Spermatogonial stem cells (SSCs) may apply to gene therapy, regenerative medicine in place of embryonic stem cells (ESCs). However, the application of SSCs was severely limited by the low induction efficiency and the lack of thorough analysis of the regulatory mechanisms of SSCs formation. Current evidences have demonstrated multiple marker genes of germ cells, while genes that specifically regulate the formation of SSCs have not been explored. In our study, cadherin-like and PC-esterase domain containing 1 (Cped1) expressed specifically in SSCs based on RNA-seq data analysis. To study the function of Cped1 in the formation of SSCs, we successfully established a CRISPR/Cas9 knockout system. The gene disruption frequency is 37% in DF1 and 25% in ESCs without off-target effects. Knockout of Cped1 could significantly inhibit the formation of SSCs in vivo and in vitro. The fragment of −1050 to −1 bp had the activity as Cped1 gene promoter. Histone acetylation could regulate the expression of Cped1. We added 5-azaeytidi (DNA methylation inhibitors) and TSA (histone deacetylase inhibitors) respectively during the cultivation of SSCs. TSA was validated to promote the transcription of Cped1. Dual-luciferase reporter assay revealed that active control area of the chicken Cped1 gene is −296 to −1 bp. There are Cebpb, Sp1, and Sox2 transcription factor binding sites in this region. Point-mutation experiment results showed that Sox2 negatively regulates the transcription of Cped1. Above results demonstrated that Cped1 is a key gene that regulates the formation of SSCs. Histone acetylation and transcription factor Sox2 participate in the regulation of Cped1.

Introduction

Spermatogonial stem cell (SSCs) is the only adult stem cell in the body that can transmit genetic information to their offspring. They have the potential to be induced to multiple cells in vitro, which may replace embryonic stem cells (ESC) for gene therapy and genetic research without ethical issues. However, the key gene regulating the formation of spermatogonial stem cells and its mechanism remains unclear. Therefore, inefficient differentiation of SSCs in vitro and poor reproducibility make it difficult to reach the need of research and practice. Moreover, there are fewer reports in poultry. In summary, further exploring the regulation genes of SSCs and its molecular mechanisms are beneficial to establish a mature inducing system in vitro for SSCs.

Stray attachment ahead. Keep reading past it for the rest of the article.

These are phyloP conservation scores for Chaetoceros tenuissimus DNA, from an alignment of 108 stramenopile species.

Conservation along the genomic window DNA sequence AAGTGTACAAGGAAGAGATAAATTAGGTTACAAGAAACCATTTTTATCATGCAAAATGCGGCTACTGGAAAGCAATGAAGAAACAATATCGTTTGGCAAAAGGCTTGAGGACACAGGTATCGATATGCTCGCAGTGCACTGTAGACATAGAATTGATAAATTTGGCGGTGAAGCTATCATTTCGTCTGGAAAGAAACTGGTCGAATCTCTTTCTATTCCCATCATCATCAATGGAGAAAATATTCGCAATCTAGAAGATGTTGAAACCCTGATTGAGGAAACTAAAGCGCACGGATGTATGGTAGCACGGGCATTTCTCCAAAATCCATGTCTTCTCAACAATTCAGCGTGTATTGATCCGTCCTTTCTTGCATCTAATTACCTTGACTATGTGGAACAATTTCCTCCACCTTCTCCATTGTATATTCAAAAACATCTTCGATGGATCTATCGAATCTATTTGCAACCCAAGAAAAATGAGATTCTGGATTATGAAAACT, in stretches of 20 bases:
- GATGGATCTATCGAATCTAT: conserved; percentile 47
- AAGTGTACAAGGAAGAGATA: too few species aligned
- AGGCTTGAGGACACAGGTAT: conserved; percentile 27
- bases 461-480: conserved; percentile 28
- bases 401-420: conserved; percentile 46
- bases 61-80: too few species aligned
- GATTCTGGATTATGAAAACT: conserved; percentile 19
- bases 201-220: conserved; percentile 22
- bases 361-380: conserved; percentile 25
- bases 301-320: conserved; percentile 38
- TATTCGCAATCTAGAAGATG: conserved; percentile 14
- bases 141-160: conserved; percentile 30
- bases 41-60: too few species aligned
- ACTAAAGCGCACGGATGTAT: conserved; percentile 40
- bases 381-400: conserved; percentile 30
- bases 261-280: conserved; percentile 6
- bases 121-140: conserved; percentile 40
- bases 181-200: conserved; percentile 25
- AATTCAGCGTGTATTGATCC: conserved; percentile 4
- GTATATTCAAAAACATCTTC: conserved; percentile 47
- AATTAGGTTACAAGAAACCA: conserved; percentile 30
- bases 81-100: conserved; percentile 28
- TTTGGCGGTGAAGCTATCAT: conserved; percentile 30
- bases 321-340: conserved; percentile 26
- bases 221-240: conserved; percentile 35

In 1994, Brinster et al. [1] successfully used SSCs for allogeneic transplantation to produce sperm, which verified the presence of SSCs in donor spermatogonia. However, the scarce amount of SSCs and the lack of specific markers still needed to be solved. The researchers tried to search for the surface markers of SSCs via the mass screening. Integrin α6 and integrin β1 were found for the surface markers of SSCs by forming laminin receptors [2]. Moreover, thymine-1 (Thy-1), CD9, and CD24 were also identified in SSCs through binding immunity and cell transplantation experiments [3–6]. With further research, the problems are constantly highlighted: the surface markers are often not specifically expressed genes in SSCs and cannot be accurately used for cell screening. The root of the problem lies in how to deeply understand the specific molecular mechanisms of SSCs, increase the induction efficiency of SSCs in vitro, and meet the actual application requirements. Therefore, many researchers have focused on exploring gene regulation for SSCs self-renewal and formation at different levels. The self-renewal and proliferation of SSCs depend on GDNF [7]. Oatley et al. [8] found that GDNF could up-regulate Bcl6b or other transcription factors by SFK signaling to drive SSC self-renewal. Ets5 plays an important role in regulating the self-renewal of SSCs (citation). Several researchers found that the absence of ERM made SSCs gradually decrease and eventually deplete [9–12]. Dann et al. [13] suggested that RA can trigger spermatogonial differentiation by direct or indirect down-regulation of OCT4 and promyelocytic zinc finger (PLZF), revealing that OCT4 and PLZF can maintain SSCs in an undifferentiated state.